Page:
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No school for students until Monday; 200 school buildings hurt

Schools will remain closed for students for the rest of the week following Hurricane Sandy, Mayor Bloomberg announced this afternoon.

But he said the city is asking teachers and school staff to report to work on Friday.

Two hundred of the city’s 1,400 school buildings had suffered some damage because of the storm, according to Chancellor Dennis Walcott, who appeared with Bloomberg at the afternoon press conference. Most of the damage was minor, Bloomberg said, but other schools were hit harder.

“There’s an awful lot of schools that have received damage or don’t have power,” Bloomberg said. He added, “Hopefully by Monday everything will be back perfect.”

The 200 damaged schools are currently “not operational,” according to Erin Hughes, a Department of Education spokeswoman. Eighty-six schools currently do not have power, she said.

Hughes said the number would likely change as the department gets more information from schools in Zone A, the mandatory evacuation zone that received significant flooding.

Since the weekend, 76 school buildings have been used as evacuation shelters. In the coming days, Bloomberg said, those shelters will be consolidated into fewer locations.

Bloomberg said the Friday teacher workday would allow teachers and school staff to prepare for students’ return after an interruption of unprecedented length.

Told of Bloomberg’s announcement this afternoon, teachers at Red Hook’s P.S. 15, which was flooded, expressed disbelief that they could be expected to get any work done on Friday.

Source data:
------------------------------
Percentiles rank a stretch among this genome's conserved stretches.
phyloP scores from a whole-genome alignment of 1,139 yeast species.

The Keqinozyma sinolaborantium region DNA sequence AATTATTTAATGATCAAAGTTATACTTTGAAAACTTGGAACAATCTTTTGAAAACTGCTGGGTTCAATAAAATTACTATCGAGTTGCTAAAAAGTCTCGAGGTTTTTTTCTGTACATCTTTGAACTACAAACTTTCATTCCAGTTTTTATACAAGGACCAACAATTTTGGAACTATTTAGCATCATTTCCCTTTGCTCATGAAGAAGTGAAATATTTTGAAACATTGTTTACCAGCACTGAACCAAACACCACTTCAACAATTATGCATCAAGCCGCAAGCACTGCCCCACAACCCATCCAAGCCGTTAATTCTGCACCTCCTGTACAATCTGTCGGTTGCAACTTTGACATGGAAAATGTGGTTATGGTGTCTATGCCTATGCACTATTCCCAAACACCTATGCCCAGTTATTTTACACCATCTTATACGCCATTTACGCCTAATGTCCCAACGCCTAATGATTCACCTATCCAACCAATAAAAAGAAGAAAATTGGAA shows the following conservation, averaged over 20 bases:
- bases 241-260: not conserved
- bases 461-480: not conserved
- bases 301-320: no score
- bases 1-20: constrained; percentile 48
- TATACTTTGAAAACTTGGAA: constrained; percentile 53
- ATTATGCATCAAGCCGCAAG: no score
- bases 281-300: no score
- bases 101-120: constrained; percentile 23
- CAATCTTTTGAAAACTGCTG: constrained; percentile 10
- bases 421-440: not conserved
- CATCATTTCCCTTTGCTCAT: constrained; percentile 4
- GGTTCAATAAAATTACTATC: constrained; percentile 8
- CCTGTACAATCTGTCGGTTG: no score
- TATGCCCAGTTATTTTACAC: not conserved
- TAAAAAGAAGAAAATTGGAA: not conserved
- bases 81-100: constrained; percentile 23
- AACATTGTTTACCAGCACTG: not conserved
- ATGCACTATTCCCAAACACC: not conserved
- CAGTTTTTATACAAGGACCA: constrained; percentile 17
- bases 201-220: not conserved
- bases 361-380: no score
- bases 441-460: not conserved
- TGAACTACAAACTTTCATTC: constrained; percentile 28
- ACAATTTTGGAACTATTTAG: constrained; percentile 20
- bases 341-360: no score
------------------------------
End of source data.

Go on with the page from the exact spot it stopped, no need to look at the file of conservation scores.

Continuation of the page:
“Where are we supposed to go?” asked Marie Sirotniak, one of several teachers who had convened to provide assistance to families from the school.

In a press release, Walcott said the department would “provide more information to our staff, including those who may be required to report to a site other than their school.”

More than half of the city’s 23 subway lines are set to run starting Thursday morning, and the city is running special bus lines to help commuters. Yet some parts of the city remain unreachable by public transportation, including the most devastated sections of eastern Brooklyn and Queens and all of Manhattan below 34th Street, where the power has been out since late Monday and is likely to remain that way for several more days.

Most charter schools appeared to be following in the city’s footsteps and canceling classes for the rest of the week. At least one network, Success Academy Charter Schools, had already called off the week’s classes on Wednesday.

About the extended closure, Bloomberg said, “I know it’s an inconvenience for parents.” But he offered a consolation to families who have been “cooped up” this week with their children: City parks should reopen by later this week, and the weather will be perfect for an afternoon outside.

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